Russian photographer Sergey Gorshkov’s picture of an overjoyed tigress embracing an ancient Manchurian fir tree in the remote Siberian forest won him the 2020 wildlife photographer of the year award, The Guardian reported.
It took the photographer 11 months to capture the prize-winning moment through hidden cameras.
Gorshkov was named the 2020 wildlife photographer of the year by the Duchess of Cambridge at a ceremony held at London’s Natural History Museum.
The image was selected from more than 49,000 photographs, with Roz Kidman Cox, the chair of the judging panel, calling the photograph “a unique glimpse of an intimate moment deep in a magical forest”.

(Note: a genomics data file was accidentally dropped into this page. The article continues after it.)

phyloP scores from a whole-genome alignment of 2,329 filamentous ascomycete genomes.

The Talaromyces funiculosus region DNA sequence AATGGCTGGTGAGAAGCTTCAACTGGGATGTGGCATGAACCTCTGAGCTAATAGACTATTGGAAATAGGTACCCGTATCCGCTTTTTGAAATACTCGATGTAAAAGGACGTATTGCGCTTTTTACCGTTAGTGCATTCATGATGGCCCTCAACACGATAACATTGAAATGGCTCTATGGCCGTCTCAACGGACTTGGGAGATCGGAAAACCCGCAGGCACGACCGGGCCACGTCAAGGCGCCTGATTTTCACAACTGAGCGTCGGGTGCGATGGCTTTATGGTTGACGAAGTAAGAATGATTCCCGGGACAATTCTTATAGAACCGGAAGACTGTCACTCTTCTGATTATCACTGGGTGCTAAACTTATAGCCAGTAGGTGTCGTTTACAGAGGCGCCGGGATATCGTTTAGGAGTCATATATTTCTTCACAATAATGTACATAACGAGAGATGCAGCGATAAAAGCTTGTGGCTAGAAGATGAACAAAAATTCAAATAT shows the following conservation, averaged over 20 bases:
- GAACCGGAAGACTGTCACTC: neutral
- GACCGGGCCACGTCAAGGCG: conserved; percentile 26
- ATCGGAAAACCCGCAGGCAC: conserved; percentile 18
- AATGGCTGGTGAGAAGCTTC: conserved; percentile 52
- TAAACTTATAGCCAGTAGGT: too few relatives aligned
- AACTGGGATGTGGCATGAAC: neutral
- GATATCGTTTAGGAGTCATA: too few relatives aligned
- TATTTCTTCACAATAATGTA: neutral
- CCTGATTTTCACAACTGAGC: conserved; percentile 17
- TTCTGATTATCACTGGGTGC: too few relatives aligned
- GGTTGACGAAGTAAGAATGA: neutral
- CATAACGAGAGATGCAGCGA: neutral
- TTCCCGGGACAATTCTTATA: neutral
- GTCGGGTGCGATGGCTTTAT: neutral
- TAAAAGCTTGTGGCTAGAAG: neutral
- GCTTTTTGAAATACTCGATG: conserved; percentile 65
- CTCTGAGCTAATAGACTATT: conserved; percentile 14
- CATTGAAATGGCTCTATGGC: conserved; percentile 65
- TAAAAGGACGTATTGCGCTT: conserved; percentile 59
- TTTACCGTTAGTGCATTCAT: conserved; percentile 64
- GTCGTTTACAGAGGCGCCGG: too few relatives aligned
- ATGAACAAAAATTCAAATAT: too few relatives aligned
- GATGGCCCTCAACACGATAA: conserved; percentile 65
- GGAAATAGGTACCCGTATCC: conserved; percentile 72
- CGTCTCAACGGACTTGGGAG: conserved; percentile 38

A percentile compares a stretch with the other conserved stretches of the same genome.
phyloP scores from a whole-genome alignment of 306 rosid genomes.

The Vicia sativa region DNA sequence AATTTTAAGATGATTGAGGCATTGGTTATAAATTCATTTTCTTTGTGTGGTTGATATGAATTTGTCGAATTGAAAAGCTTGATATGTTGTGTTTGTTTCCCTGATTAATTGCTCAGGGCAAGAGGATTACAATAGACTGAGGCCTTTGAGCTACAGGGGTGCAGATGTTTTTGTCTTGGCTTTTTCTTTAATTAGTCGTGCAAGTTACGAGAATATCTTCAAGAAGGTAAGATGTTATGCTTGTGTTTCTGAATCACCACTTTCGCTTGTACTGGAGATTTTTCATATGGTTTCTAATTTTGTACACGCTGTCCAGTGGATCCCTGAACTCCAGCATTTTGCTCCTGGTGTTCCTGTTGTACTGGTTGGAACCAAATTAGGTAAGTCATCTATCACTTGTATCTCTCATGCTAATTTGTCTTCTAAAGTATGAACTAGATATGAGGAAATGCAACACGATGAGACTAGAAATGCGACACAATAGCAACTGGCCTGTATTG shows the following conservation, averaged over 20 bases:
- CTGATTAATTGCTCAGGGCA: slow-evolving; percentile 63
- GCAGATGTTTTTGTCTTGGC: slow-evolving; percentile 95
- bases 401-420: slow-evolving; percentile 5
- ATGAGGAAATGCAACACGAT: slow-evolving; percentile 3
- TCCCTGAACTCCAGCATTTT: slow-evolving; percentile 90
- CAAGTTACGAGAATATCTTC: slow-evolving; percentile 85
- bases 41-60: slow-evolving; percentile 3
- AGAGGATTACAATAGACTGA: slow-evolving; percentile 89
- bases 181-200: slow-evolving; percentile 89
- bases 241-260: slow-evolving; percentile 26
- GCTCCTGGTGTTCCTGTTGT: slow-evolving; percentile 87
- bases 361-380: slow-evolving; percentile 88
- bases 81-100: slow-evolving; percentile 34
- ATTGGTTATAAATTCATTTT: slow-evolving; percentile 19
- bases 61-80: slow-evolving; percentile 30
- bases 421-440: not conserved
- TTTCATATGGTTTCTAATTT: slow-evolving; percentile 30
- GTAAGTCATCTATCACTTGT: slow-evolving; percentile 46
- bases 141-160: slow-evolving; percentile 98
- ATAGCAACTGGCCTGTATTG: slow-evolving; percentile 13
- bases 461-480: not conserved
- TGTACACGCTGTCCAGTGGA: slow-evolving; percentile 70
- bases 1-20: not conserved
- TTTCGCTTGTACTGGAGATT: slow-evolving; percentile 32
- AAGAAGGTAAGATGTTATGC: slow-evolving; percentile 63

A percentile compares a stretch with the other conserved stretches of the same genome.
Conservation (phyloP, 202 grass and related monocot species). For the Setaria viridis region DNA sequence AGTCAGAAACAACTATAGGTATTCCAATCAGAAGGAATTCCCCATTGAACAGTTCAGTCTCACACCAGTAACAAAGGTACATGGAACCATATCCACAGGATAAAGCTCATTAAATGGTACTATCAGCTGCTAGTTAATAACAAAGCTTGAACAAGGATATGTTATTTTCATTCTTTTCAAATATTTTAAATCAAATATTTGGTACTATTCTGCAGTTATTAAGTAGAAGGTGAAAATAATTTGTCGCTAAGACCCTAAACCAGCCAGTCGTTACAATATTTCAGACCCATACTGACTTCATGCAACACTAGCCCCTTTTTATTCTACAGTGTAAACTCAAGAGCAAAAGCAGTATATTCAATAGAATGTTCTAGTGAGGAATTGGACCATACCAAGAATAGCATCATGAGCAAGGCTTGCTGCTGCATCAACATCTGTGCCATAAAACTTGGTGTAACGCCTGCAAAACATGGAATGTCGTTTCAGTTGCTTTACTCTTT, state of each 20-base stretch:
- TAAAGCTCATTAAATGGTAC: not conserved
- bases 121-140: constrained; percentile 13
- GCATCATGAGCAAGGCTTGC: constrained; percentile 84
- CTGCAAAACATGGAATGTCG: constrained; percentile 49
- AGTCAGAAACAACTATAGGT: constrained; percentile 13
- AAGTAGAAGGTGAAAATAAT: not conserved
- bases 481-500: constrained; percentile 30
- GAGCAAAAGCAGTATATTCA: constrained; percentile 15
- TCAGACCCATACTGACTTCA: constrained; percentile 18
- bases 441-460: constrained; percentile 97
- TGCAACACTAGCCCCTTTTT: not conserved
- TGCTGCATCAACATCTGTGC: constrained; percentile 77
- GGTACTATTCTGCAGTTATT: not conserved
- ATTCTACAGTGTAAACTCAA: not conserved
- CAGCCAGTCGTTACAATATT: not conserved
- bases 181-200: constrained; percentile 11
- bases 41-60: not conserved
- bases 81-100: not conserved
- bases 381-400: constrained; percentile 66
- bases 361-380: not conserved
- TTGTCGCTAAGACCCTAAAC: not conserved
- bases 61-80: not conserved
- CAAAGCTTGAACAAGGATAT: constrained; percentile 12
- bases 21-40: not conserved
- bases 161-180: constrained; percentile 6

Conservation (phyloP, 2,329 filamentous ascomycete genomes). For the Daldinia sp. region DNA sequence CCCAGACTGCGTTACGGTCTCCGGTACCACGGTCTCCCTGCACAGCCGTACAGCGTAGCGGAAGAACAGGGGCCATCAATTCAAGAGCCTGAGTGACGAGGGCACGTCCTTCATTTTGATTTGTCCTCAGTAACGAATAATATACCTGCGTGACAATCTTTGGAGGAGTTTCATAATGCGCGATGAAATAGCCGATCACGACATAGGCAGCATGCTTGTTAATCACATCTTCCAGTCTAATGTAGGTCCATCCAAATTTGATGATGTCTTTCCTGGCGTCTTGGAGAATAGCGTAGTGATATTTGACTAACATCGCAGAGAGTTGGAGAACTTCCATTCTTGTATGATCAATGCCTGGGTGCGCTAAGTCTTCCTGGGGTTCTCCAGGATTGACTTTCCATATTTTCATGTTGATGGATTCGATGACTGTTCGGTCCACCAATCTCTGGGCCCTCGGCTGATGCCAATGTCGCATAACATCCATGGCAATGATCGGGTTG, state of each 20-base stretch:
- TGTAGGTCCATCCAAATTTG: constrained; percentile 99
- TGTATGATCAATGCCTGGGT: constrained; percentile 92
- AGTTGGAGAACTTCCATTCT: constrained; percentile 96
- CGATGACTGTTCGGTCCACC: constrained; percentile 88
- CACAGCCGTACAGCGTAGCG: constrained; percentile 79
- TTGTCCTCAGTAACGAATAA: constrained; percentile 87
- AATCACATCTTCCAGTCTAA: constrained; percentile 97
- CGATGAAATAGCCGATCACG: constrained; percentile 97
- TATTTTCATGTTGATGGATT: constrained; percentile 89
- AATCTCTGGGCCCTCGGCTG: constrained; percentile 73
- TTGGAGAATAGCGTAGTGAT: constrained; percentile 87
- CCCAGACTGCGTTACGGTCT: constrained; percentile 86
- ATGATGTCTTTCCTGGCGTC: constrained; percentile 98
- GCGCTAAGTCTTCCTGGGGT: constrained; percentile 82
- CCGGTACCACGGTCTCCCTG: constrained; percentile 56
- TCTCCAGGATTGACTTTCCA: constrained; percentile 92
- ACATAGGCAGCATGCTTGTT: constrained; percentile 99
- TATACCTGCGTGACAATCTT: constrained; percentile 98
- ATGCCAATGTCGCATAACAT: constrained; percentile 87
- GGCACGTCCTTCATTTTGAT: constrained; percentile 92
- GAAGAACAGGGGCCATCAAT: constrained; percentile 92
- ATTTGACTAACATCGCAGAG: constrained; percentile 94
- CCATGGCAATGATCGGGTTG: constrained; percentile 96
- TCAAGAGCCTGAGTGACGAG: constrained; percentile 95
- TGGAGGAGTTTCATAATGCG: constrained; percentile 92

The Siberian tiger, also known as an Amur, is said to live in the woodlands of eastern Russia with a small number existing over the border in China and possibly North Korea. The population of the animal is threatened by hunters, poachers and loggers, which has also affected their prey mostly deer and wild boar.
Recent surveys have indicated that greater protection may have resulted in a population of 500 to 600.
Kidman Cox said the photograph told the story ‘of the comeback of the Amur tiger in glorious colour and texture – a symbol of the Russian wilderness’.
“It’s a scene like no other,” she said. “Shafts of low winter sun highlight the ancient fir tree and the coat of the huge tigress as she grips the trunk in obvious ecstasy and inhales the scent of tiger on resin, leaving her own mark as her message,” Cox added.